Photo: Shalene Kamaka‘ala
Shaelene Kamaka‘ala - Photos: Holladay Photo

A new generation of Hawaiian leaders are rising to the challenges facing our islands and our planet. E Hoʻokanaka features these important new voices.

Shaelene Kamakaʻala, 33, is the new Director of ʻĀina Protection at the Hawaiian Islands Land Trust and previously served as Deputy Corporation Counsel for the County of Hawaiʻi. Born and raised in the rural communities of Punaluʻu and Kahana in Windward Oʻahu, Kamakaʻala attended Kamehameha Schools Kapālama and went on to Marymount College and the University of San Diego earning A.A. and B.A. degrees, respectively, in Political Science. Upon returning home, she pursued her dream of becoming an environmental lawyer at the William S. Richardson School of Law. She was also a First Nations Futures Institute fellow, earning a certificate from Stanford Woods Institute for the Environment. After passing the BAR in 2015, Kamakaʻala served as Community Based Fisheries Planner with DLNR and later as a law clerk with the Hawaiʻi State Judiciary in Hilo, where she currently resides.

What inspired you to go into environmental law?

“Growing up in Kahana I remember hearing stories of the original families who fought eviction in the 1960s. Our community dedicated itself to improving living conditions, supporting cultural initiatives, restoring Huilua fishpond…all good things. Yet, I remember our community feeling frustrated by walls and barriers; the government referring us from one agency to the next, never being able, or willing, to fully address the problems we faced. My dad and uncles were fishermen, overwhelmed by regulations and dying fish stocks. As a teenager I remember thinking that there had to be answers out there, and perhaps knowing the law would provide clarity.”

What were some of the challenges you faced?

“I could write a novel about that! Understanding the practice of law and the steps to get there was a challenge in itself. Each step I took was more difficult than the last; I believe the biggest challenges were the mental barriers I had to overcome. My 10th grade counselor, Mr. Lee, taught me that you learn more when you persevere through challenges.

“In law school, I took all the environmental, Native Hawaiian rights, and social justice legal courses available and that opened opportunities to work with communities on cultural and environmental issues across the pae ʻāina. Then came the bar exam. Just completing the application was grueling. But the community work I was immersed in gave me the strength to refuse to fail. I committed to 15-hour days, studying seven days a week for two-and-a-half months. When I found out I passed the bar exam I cried hysterically; my mom thought something terrible happened to me!

“In my 6th grade classroom at Kahuku Elementary, my teacher, Mrs. Aiu, had a poster on the wall that said “Shoot for the moon. Even if you miss, you’ll land among the stars.” This still guides me till today and is like my own personal motto.”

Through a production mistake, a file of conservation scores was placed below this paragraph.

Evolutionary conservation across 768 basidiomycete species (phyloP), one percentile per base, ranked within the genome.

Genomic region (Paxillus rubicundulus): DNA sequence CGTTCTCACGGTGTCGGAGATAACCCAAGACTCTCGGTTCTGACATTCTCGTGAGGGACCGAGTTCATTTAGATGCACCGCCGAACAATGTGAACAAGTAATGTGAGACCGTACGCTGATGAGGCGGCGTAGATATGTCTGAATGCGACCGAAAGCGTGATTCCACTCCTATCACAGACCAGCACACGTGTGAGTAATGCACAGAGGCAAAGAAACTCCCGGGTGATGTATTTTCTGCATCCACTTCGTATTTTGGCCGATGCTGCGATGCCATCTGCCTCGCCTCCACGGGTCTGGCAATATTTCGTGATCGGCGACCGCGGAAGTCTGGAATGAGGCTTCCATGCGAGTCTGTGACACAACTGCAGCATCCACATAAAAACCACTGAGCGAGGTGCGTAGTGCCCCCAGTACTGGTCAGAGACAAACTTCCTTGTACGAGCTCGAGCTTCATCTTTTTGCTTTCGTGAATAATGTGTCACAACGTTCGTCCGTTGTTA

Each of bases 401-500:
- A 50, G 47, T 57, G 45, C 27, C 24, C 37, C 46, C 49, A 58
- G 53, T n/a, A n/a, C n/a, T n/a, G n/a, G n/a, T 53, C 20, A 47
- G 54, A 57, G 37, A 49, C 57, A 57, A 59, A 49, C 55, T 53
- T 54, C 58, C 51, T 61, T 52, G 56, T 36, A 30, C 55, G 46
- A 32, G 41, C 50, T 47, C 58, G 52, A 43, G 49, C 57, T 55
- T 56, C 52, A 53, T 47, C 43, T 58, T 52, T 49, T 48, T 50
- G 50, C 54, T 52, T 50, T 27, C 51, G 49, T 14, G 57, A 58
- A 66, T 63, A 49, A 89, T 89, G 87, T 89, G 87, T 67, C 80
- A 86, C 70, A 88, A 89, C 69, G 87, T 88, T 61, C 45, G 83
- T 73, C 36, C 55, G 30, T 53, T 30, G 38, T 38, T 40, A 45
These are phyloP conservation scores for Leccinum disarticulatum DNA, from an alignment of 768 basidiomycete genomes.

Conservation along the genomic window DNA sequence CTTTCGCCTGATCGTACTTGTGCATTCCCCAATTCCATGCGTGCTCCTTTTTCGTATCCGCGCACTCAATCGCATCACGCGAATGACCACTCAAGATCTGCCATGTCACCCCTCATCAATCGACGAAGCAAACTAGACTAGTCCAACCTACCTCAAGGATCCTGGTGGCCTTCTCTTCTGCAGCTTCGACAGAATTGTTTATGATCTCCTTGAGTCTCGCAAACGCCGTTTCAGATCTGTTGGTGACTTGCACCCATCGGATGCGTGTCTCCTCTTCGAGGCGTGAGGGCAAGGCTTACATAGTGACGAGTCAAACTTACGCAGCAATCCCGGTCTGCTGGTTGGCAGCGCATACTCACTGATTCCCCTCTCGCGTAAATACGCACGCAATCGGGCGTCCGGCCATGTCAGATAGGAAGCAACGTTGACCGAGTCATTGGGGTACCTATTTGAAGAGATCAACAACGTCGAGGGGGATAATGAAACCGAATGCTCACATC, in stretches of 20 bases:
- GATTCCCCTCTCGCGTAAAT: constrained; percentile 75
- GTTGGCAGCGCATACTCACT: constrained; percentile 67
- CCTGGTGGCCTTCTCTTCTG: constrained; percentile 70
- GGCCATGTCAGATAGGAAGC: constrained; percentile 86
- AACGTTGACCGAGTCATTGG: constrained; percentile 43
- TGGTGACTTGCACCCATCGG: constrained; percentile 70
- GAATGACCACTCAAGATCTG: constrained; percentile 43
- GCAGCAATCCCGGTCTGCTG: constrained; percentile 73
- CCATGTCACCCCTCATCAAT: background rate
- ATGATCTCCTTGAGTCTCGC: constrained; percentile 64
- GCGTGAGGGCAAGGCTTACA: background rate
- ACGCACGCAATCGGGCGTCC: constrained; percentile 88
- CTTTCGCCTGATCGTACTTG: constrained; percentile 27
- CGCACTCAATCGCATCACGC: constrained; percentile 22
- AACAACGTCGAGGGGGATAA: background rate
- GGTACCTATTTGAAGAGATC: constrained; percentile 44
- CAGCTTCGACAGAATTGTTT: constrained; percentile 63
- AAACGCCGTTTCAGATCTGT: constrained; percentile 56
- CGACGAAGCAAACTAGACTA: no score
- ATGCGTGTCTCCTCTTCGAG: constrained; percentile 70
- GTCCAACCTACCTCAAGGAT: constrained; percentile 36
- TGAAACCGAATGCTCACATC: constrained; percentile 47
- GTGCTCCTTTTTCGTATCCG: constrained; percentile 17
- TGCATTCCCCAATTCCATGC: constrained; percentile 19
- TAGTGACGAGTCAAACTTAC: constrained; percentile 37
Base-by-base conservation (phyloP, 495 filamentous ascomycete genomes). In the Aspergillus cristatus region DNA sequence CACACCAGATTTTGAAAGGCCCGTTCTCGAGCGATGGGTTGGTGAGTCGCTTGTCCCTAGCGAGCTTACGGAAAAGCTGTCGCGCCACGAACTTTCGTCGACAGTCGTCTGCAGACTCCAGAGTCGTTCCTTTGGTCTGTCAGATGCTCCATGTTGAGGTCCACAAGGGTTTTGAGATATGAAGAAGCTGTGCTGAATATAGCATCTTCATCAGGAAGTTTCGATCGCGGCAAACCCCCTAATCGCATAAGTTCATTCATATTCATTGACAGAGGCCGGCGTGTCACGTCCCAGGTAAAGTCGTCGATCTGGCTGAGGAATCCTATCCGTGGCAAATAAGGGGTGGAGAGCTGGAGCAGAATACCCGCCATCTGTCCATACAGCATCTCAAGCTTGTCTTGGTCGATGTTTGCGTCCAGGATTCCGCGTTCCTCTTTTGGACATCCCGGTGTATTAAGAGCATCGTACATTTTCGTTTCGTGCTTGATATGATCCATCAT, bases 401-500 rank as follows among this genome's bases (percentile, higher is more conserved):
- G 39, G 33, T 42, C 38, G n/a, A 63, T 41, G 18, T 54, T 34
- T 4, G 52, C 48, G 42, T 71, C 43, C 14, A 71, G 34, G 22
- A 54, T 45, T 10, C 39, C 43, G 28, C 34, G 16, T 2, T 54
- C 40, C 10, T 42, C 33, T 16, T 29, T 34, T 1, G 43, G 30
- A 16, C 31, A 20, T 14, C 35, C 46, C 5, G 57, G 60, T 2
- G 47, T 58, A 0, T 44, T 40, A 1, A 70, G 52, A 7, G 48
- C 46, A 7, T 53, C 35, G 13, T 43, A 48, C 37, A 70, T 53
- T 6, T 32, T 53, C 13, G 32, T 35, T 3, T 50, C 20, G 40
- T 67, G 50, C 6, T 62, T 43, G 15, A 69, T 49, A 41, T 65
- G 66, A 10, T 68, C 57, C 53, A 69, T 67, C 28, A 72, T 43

What can or should we do differently to protect our environment going forward?

Photo: Kahana Bay Community Papio Tournament
Volunteering at the Kahana Bay Papio Tournament is a family affair. Standing next to Kamaka‘ala is her father, Van, and on the microphone is her mother, Lisa.

“We need to educate ourselves about circular economies and reignite our ancestral knowledge and relationships with our natural resources. Seeing empty highways and beaches, new colors and brightness in the coral reefs, clear skies in the most polluted cities in the world – it’s evident that our environment needed a rest. But it was only able to rest when humans were forced to stop and stay at home. If we return to life as normal, it will all just happen again.

“Can we commit to making little and big sacrifices? Can we have honest conversations to better understand the environmental and social impacts of our behaviors, work and businesses? We each have the power and the choice to improve our Māmā Honua for the next seven generations.”

What is your vision for the health of our ʻāina and your role in attaining that vision?

Photo: Kamaka‘ala with Professor Linda Krieger
Kamaka‘ala with Professor Linda Krieger at her graduation
from Law School in 2014. – Photo courtesy:
Pearl Tamayo

“My vision is to see communities thriving in place—living, working, gathering, growing, playing in their own community. Driving across an island to go to work for eight hours, or sitting in traffic for two hours on your way home from town, is not a wholesome lifestyle. I’ve been there and my own experience has inspired me to craft a better lifestyle for myself and my family.

“We also need to simplify decision-making structures that impact our communities and natural resources, and engage practitioners in those processes. As Director of ʻĀina Protection at Hawaiian Islands Land Trust, I am part of a Project Team that helps to ensure Hawaiʻi’s coastlines, sacred spaces, cultural landscapes and farmlands will be forever cared for in partnership with those communities and people of place. I am blessed to put my energy into a role that aligns with my own vision and passions.

“We must commit to a better future. Decision-makers and governments have opportunities to support the growing environmental and green jobs market; proposals have been offered to the government to fund and provide stewardship and green jobs for displaced workers. Businesses have the opportunity to pivot and reassess their impact on the environment and on the mental, spiritual and physical health of the community. Individuals have an opportunity to slow down, recognize what matters most, and reconnect with the environment.”